White Bass
Feeding Habits

Fishing in the dark, focus on lures that provide a flash, much like baitfish.

Although White Bass spend most of their time in deep waters, they often come to the surface to feed on small schools of shad or other minnows and often make noise while doing so. Keep an eye out for this on overcast days and in the evening or late afternoon.

A century ago White Bass were found only in scattered watersheds across the eastern and midwestern regions of the United States, but today they have spread throughout most of the nation due to their fighting ability and its tasting abilities of a pan fish.

Young White Bass feed on zoo-plankton and other microscopic organisms and grow rapidly, reaching as much as nine inches by the end of the first year. After the first year, they start adding tiny insects and eventually other small fish like fat heads, gizzard shad and golden shiners to their diet.

Food Preferences

There are no surprises with the white bass. They go for all the same baits that other fresh water bass are going for. However, if fathead minnows are in abundance, then focus on using fathead minnows. During spring and summer, when insects are out in forces, the white bass are primed for them with the best places being under trees along sure lines as they fall into the water off trees. However, as summer gets on and the water heats up, the white bass head for deeper water and spend less time in the shallows. The best way to fish for the White Bass using insects is with fly fishing.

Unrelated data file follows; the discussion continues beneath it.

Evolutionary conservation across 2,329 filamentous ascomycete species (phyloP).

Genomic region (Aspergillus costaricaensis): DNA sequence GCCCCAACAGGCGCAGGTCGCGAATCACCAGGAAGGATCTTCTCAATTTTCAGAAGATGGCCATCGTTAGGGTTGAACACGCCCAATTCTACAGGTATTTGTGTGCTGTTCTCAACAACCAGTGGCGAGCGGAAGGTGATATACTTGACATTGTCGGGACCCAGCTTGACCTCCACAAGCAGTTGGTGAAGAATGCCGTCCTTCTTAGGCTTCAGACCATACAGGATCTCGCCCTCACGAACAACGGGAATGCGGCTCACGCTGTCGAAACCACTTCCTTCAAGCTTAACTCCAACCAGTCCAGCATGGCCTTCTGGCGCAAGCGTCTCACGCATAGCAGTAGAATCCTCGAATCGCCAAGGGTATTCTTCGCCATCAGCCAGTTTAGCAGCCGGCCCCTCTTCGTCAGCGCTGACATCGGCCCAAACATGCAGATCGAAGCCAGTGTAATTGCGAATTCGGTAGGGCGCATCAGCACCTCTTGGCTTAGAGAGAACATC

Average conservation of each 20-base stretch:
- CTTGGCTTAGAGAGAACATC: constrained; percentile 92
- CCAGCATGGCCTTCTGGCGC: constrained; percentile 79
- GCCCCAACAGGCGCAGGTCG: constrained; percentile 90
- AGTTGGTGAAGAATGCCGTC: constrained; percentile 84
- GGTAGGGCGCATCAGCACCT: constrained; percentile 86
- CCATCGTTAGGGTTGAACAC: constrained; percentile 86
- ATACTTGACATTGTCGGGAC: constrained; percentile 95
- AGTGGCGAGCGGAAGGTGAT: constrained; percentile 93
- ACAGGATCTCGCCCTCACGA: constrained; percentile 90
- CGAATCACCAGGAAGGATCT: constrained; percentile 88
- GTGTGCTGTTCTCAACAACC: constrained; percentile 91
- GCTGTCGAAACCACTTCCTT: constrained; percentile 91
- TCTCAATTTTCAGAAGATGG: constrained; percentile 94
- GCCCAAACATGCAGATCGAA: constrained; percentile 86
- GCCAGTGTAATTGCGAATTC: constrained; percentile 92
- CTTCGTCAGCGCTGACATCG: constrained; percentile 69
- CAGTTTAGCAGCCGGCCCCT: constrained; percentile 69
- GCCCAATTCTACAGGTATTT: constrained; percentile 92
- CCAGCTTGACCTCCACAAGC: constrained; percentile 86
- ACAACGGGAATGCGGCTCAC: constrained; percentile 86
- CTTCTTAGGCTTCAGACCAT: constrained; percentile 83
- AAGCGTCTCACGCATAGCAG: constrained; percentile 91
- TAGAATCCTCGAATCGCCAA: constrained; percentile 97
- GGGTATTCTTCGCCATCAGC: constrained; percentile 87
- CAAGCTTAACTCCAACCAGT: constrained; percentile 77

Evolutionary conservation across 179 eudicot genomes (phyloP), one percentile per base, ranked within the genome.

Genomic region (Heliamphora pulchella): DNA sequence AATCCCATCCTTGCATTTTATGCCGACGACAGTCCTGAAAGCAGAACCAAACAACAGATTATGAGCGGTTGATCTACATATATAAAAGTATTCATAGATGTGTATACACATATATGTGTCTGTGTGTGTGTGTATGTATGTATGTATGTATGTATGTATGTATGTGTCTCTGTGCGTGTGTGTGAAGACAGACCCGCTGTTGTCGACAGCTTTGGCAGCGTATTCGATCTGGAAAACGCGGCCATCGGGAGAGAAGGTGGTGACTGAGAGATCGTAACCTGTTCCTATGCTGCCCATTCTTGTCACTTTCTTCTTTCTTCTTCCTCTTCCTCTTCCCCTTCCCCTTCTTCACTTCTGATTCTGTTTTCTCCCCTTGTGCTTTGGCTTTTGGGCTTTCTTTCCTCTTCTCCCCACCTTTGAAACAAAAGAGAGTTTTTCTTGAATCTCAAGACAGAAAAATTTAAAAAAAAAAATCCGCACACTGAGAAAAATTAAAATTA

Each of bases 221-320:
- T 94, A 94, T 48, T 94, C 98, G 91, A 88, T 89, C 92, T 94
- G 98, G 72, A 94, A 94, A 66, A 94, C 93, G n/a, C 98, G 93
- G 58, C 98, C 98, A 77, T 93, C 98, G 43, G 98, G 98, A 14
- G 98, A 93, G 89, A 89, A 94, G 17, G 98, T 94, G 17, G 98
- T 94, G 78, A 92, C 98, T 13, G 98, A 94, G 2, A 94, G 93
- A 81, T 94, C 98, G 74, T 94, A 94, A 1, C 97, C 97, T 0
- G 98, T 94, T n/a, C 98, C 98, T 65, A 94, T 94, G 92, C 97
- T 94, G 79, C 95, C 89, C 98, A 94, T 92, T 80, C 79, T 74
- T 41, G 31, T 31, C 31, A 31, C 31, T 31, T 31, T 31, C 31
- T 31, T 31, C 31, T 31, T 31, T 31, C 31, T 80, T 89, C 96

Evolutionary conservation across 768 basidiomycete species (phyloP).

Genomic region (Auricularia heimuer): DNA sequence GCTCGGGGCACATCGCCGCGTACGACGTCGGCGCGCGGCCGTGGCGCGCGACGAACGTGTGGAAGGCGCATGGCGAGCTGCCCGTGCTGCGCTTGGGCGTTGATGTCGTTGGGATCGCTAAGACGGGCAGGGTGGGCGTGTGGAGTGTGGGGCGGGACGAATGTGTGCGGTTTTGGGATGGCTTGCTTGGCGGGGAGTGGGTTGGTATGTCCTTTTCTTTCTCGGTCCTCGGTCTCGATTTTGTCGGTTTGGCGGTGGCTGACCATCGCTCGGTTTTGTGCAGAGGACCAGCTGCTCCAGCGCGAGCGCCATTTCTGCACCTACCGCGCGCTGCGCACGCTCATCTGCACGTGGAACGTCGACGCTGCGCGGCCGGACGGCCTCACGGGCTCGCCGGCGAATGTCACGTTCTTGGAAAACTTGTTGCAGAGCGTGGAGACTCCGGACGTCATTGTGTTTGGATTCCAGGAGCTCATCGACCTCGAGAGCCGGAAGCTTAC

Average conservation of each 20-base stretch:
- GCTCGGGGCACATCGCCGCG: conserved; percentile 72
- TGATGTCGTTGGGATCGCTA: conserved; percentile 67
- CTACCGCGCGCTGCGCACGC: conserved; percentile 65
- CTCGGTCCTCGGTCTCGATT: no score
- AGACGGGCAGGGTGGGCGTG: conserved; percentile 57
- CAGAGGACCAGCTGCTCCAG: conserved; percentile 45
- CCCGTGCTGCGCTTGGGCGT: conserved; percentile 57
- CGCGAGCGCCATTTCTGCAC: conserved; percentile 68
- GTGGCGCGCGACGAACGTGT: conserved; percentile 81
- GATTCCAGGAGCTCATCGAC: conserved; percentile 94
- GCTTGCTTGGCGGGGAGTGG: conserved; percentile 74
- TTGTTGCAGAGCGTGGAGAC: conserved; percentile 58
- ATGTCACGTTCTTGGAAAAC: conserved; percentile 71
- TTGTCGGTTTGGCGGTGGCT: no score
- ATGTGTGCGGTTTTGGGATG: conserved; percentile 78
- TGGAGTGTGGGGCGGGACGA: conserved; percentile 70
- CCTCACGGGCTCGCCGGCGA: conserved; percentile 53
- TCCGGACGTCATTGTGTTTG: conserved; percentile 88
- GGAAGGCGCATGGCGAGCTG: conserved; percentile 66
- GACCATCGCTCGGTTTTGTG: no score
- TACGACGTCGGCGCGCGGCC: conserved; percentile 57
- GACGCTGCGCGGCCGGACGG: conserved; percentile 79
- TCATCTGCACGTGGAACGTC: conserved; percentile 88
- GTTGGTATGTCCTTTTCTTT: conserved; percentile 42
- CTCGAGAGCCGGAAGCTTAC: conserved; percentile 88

Bait Casting

A light tackle rod and reel are well suited for the White bass. Avoid ultra light rods and reels as many other big game fish inhabit the same waters. A 12-pound test line is sufficient.

There should be no surprises when it comes to bait casting. White Bass are most active just before sunsets, then after their eyes adjust to the dark, they are very active for a few hours after dark. They are just as active prior to sunrise in the morning and just after sunrise.

When fishing in the dark, focus on lures that provide a flash, much like baitfish. Spoons and spinners are very good at replicating this. However, crankbaits offer the best results as they can reproduce the vibrations caused by a wounded fish and increase your odds of catching getting a strike.

During the day, concentrate on weeded areas. Use a spinner and casting it across the edge of a weed bed, reel it in fast. Use a weedless hook to reduce your chances of getting snagged.